Friday, 12 January 2018

MRSM - the Early Chapters #1

As part of my work in writing a book regarding my experience in MRSM Kota Bharu, I am interviewing former teachers and friends to get their perspectives of the college. I will share some points I gathered during these interviews here and will incorporate them in the book.


This morning I was honoured to meet Mr. Aw Dai Kooi, my former chemistry teacher, for coffee. He is also special to me as he was from Machang, the place where I was born. His father started a coffee shop near the police station so that he could attend Sekolah Hamzah in the early 60's. After completing the Lower Certificate of Eduction, his family moved to Kota Bharu where he attended Sultan Ismail College. Later he did his chemistry degree (with honour) at the University of Malaya. There was also where he did his diploma in education.

While looking for job he saw an advertisement for teachers at MARA Junior Science College. He was called for an interview and was offered a position as a MARA officer in education. He was asked to report for duty on 1 January 1973. So he did, together with Ms Joyce, his wife. They tried to locate the "junior college" but failed. They eventually went to MARA office and were told that the college was not ready and the designated principal would only be reporting for duty the other week. The principal was En. Tajuddin or was fondly known as Pk Din.

It was only a month later where Mr Aw eventually stepped into MRSM Kota Bharu, together with other pioneer teachers such as Cikgu Abdul Ghani and Cikgu Mydin Shariff. The students came in much later and it was an all-boys batch.

The MRSM project was headed by Wahab Alwi, a MARA officer who was very dedicated towards education. He told the pioneer teachers to develop the concept of "open class". The brief was so brief that they took the concept too literally resulting in classes not separated by any wall. While learning, students could observe their friends doing the same across their classes. According to Mr Aw, the real meaning of open class was that there was no fixed syllabus and the teachers were supposed to be free to figure out what  was necessary. However, MRSM had to adopt the national curriculum like any other school, so the open concept was manifested in the liberal way of teaching and interacting, which defined the MRSM brand those days. There were no fixed classes so that they move from a location to another, just like what students at universities do.

Students were not required to wear uniform for two reasons. First to send the message that they are not boxed in a particular way of thinking. Second is to relief parents from buying uniforms, which could be a big deal if they were poor.

The focus in the early days of MRSM was to develop the students into a wholesome person. Apart from academic activities, the students were expected to excel in sports and other skills which are important to them later. Homerooms were set up where teachers have to take care of a small number of students like their own brothers and sisters (the age gap was close) or very much later, children. This created a strong bonding between teachers and students which allowed the nurturing process to be more effective.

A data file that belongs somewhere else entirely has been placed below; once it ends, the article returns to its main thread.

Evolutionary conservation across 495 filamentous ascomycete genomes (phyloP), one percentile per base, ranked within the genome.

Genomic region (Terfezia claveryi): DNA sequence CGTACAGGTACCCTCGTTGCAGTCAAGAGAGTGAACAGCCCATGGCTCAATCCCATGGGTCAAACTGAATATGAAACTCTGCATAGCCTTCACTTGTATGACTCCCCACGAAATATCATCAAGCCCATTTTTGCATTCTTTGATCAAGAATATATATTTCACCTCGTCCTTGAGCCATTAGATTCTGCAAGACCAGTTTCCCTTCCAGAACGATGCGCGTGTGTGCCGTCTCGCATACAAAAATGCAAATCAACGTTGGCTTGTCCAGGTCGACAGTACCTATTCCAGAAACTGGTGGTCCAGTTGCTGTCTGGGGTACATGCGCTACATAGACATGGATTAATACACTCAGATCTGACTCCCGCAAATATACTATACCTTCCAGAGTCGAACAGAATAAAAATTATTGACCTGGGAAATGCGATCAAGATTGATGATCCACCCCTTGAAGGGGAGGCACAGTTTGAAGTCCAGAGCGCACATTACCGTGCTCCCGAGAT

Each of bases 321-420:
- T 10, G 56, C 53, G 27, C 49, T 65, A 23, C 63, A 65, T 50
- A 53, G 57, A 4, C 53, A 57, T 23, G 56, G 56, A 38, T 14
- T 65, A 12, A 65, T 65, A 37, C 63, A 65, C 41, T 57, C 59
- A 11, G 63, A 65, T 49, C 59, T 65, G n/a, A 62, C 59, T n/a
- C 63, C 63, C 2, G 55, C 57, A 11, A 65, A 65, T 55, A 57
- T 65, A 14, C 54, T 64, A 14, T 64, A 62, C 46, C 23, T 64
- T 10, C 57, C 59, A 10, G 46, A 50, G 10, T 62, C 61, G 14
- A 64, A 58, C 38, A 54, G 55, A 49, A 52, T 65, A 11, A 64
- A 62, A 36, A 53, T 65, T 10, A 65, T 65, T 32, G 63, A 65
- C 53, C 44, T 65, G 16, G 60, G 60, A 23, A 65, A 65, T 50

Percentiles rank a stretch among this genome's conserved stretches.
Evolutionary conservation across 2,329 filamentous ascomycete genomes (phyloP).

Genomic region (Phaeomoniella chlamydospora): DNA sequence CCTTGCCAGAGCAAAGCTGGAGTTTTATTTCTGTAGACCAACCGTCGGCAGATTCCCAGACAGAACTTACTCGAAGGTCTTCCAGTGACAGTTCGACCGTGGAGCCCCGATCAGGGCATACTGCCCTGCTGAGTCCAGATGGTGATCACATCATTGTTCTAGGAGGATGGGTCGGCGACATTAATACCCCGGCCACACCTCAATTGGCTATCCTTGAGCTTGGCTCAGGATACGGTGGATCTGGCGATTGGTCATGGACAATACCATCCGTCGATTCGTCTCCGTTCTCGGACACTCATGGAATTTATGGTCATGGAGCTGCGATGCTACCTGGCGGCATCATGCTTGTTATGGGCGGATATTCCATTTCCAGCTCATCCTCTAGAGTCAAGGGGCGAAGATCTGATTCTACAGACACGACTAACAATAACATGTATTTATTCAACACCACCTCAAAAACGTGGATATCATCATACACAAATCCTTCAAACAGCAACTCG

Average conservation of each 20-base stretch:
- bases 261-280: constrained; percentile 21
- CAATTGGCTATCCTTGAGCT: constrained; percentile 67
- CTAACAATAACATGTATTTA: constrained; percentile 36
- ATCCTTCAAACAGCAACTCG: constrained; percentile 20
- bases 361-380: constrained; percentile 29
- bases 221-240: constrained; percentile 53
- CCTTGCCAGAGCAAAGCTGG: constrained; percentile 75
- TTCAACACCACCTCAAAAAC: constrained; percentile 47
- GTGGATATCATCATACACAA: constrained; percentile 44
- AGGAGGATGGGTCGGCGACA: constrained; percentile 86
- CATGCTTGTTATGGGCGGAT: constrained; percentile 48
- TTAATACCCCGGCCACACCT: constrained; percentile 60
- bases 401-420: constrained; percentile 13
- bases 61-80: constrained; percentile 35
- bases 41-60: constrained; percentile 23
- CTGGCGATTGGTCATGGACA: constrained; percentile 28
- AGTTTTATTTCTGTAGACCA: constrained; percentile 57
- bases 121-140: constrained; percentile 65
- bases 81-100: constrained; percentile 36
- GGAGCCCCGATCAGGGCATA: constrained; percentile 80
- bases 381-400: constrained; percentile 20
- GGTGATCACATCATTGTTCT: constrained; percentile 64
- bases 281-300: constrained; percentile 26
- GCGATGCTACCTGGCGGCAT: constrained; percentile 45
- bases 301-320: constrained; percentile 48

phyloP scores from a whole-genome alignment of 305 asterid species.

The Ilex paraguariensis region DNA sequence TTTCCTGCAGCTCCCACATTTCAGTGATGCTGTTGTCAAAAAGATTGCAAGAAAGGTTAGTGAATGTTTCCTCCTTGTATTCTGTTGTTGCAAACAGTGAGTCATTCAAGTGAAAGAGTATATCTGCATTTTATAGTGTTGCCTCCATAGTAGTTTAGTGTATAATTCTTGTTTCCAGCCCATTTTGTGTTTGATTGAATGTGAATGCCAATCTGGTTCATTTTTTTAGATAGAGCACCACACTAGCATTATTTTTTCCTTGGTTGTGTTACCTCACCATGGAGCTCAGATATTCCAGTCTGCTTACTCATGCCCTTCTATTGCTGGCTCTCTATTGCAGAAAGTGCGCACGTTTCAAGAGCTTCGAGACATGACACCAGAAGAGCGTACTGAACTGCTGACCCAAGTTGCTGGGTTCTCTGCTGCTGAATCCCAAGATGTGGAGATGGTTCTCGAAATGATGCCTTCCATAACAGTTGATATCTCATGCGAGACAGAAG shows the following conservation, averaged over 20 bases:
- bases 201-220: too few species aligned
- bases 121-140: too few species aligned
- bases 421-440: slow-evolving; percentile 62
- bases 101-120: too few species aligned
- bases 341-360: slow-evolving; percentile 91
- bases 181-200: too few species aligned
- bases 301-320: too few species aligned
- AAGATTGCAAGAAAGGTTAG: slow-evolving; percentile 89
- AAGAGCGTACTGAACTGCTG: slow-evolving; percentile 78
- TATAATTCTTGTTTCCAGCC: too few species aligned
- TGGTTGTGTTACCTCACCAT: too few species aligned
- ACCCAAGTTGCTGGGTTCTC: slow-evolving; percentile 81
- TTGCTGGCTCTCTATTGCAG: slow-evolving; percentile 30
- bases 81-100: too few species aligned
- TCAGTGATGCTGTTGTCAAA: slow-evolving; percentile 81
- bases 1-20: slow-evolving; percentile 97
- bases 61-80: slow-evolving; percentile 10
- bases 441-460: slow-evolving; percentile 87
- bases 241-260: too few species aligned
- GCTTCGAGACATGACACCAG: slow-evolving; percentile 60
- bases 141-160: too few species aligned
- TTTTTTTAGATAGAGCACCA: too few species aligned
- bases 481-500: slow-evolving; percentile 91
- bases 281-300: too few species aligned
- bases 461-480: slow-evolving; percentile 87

The teachers will teach a subject to a class from the first year until they completed their studies in form five. This allowed them to guide the students throughout their life in MRSM. For some students who were late bloomers, a special class was set up when they proceeded to form four. This class was named after Marie Curie, the only female name adopted other than other names; Darwin, Einstein, Faraday, Mendeleyef, Newton and Pasteur.

In essence, the pioneer teachers were given a lot of room to shape the system and they were learning together with the students to grow the MRSM system. The thinking them was if the students were successfully nurtured as a wholesome person, academic excellence was a natural outcome. Only later academic achievements started to be given more emphasis, as an indicator of return to a system where students were carefully selected, all teachers were graduates and the kind of facilities provided, which were considered exclusive at that time.

Wahab Alwi later arranged for teachers to be able to pursue masters degree with the cooperation from universities in Illinois. Lectures were brought to MRSM Seremban to conduct classes for the teachers over three semesters. They would then go to the main campus in Illinois for a semester to complete the programme. Mr Aw was in the pioneer batch of MRSM teachers under this arrangement.

He taught me chemistry when I was in form five, after he came back from Illinois. I had a distinction in that subject at SPM. I thanked him for the knowledge and also shared that I managed to be in the top 5% in chemistry during my Tertiary Admission Examinations in Western Australia.

Mr Aw later was transferred to MARA headquarters in Kuala Lumpur before he was asked to initiate the American Associated Degree project in Kuantan. He later joined MRSM Kuantan as a physic teacher, what he was known for to his students from that college. 

He retired in 2007.
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